Construction materials price rises pause in September

steel prices

The Bureau of Labor Statistics (BLS) released its producer price index (PPI) report for September 2021. It showed that construction components and materials prices were down 0.2 percent in the month, seasonally adjusted. However, the construction components and materials price index was 16.6 percent higher than its year-earlier level.

Overall prices for processed goods for intermediate demand rose by 1.3 percent in the month. The index was 23.9 percent higher than its year-ago level.

For reference, the changes in these indices compare with a 5.4 percent rise in the all-items consumer price index (CPI-U) for the 12 months ending in September. The CPI-U was up 0.4 percent for the month.

The shelter portion of the CPI-U was up 0.4 percent in September. It was up 3.2 percent over the prior 12 months.

Yield Pro (PRO) compiled the BLS reported changes for our standard list of construction materials prices. These are materials whose prices directly impact the cost of constructing an apartment building. The two middle columns of the table provide the percent change in the price of the commodity from a year earlier (12 Mo PC Change) and the percent change in price from August 2021 (1 Mo PC Change). If no price data is available for a given commodity, the change is listed as N/A.

The pre-COVID column lists the changes in the current construction materials prices relative to the average prices in the first three months of 2020, before the pandemic impacted the economy. This may give a truer idea of the magnitude of the recent price increases for commodities, such as lumber, whose prices were already rising sharply last summer, than does the 12 Mo PC Change column.

Commodity 12 Mo PC Change 1 Mo PC Change Pre-covid Change
Softwood lumber -31.4 -4.3 19.1
Hardwood lumber 43.5 0.1 45.3
General millworks 11.7 1.9 13.2
Soft plywood products -17.5 -50.2 54.8
Hot rolled steel bars, plates and structural shapes 59.4 5.6 52.3
Copper wire and cable 28.3 -0.7 35.4
Power wire and cable 39.0 1.0 43.6
Builder’s hardware 11.1 -0.7 10.8
Plumbing fixtures and fittings 4.0 -0.1 4.8
Enameled iron and metal sanitary ware 1.0 0.0 3.9
Furnaces and heaters 7.0 -0.2 8.6
Sheet metal products 30.7 4.0 30.1
Electrical Lighting fixtures 6.9 1.5 7.0
Nails 24.6 5.1 25.7
Major appliances 5.3 2.2 10.0
Flat glass 10.5 -1.8 10.5
Ready mix concrete 3.8 -0.5 5.0
Asphalt roofing and siding 13.1 0.1 16.6
Gypsum products 23.0 0.0 19.9
Mineral wool insulation 24.5 2.1 22.1

The first chart, below, shows the history for lumber prices over the past 25 months. Note that the prices used by the BLS in compiling the indexes are collected on the Tuesday of the week containing the 13th day of the month. In September 2021 that was September 14.

lumber prices

The price of softwood lumber was reported to be down in September, but it was still up significantly from the level seen before the pandemic. In addition, although the wholesale market lumber price was relatively subdued when the September price reading was taken, it closed at $471 on September 14, it has risen since then. The price closed at $731 on October 12, the date for the BLS’s October price reading. Therefore, we should anticipate a jump in lumber prices in next month’s PPI report.

Lumber prices in the futures markets have risen along with the spot price. The January 2022 contract was trading around at $790 as of mid-October, up $180 over the last month. The March 2022 contract was trading near $800.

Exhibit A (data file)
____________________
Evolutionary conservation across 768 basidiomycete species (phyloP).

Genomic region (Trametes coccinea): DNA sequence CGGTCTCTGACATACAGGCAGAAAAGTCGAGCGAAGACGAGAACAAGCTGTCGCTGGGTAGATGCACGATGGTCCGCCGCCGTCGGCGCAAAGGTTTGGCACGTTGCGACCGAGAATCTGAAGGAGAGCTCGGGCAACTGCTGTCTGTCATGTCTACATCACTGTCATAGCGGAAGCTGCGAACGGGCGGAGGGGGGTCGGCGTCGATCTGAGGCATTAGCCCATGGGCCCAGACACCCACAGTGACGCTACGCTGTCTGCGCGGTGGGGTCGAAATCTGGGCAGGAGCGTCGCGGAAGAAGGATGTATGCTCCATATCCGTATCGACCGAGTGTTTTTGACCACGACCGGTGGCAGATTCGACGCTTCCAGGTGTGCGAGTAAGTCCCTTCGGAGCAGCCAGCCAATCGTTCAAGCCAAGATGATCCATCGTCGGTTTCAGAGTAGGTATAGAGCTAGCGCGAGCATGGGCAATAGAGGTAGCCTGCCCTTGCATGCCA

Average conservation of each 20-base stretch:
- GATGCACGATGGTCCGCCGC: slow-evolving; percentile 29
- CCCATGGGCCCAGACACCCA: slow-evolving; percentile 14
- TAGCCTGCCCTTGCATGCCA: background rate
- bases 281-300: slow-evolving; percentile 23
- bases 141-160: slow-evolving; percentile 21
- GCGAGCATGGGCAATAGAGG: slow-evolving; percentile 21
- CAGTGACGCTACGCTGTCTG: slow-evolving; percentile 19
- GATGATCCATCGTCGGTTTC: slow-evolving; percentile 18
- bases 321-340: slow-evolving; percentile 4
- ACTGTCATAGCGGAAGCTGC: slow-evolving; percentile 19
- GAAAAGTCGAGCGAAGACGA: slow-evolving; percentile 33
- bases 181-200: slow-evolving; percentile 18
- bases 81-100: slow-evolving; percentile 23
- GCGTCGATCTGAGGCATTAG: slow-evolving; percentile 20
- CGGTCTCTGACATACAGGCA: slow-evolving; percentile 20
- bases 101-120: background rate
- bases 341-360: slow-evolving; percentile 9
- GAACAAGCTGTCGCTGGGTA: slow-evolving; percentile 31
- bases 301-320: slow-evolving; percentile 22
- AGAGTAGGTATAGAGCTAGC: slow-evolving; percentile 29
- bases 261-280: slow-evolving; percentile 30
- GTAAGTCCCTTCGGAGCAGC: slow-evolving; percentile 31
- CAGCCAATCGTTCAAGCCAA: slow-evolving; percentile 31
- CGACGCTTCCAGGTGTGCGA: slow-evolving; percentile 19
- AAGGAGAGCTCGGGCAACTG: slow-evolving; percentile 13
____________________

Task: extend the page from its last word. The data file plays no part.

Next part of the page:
The price of soft plywood products fell this month according to the BLS. However, the price of soft plywood products is up significantly from its level before the pandemic. Its price rise since early 2020 is still the highest of any of the construction materials we track.

The next chart, below, shows the recent history of several other construction materials prices. Prices were up for most of the products with high metal content, with steel structural shapes leading the way. Other steel products like nails and sheet metal products also saw price increases of 4 percent or higher in September. However, this may be due to earlier rises in steel prices working their way through the supply system. Markets indicate that there may be some relief coming.

construction material prices

MarketWatch reports that the NYSE American steel price index has generally been trending downward since closing at $1,920 on August 11. It closed on September 14 at $1,689 and closed on October 12 at $1,581. Steel futures indicate that steel prices will decline only gradually over the next 12 months. The January 2022 contract was priced at $1,494 recently, down $186 since we last reported on it.

The price of copper has been volatile lately, trading between $4.09 and $4.52 per pound within the last two weeks. While up sharply from its trading range of around $2.65 per pound in late 2019, the price of copper is down slightly from the peak it reached in May.

The price of aluminum continued its rise over the past month. It closed at $3,064 on October 12 up $224 from its level in our last report.

The prices of the other commodities tracked in this chart have been rising since late last year. All of their prices are up at least 16 percent from their levels before the pandemic.

Price changes for several of the more finished goods from our sample are illustrated in the final chart, below. These construction materials represent the majority of those from our table whose annual price rises are still in single digits. However, prices for major appliances and for electrical lighting fixtures have been moving up sharply recently.

construction materials prices

The full BLS report can be found here.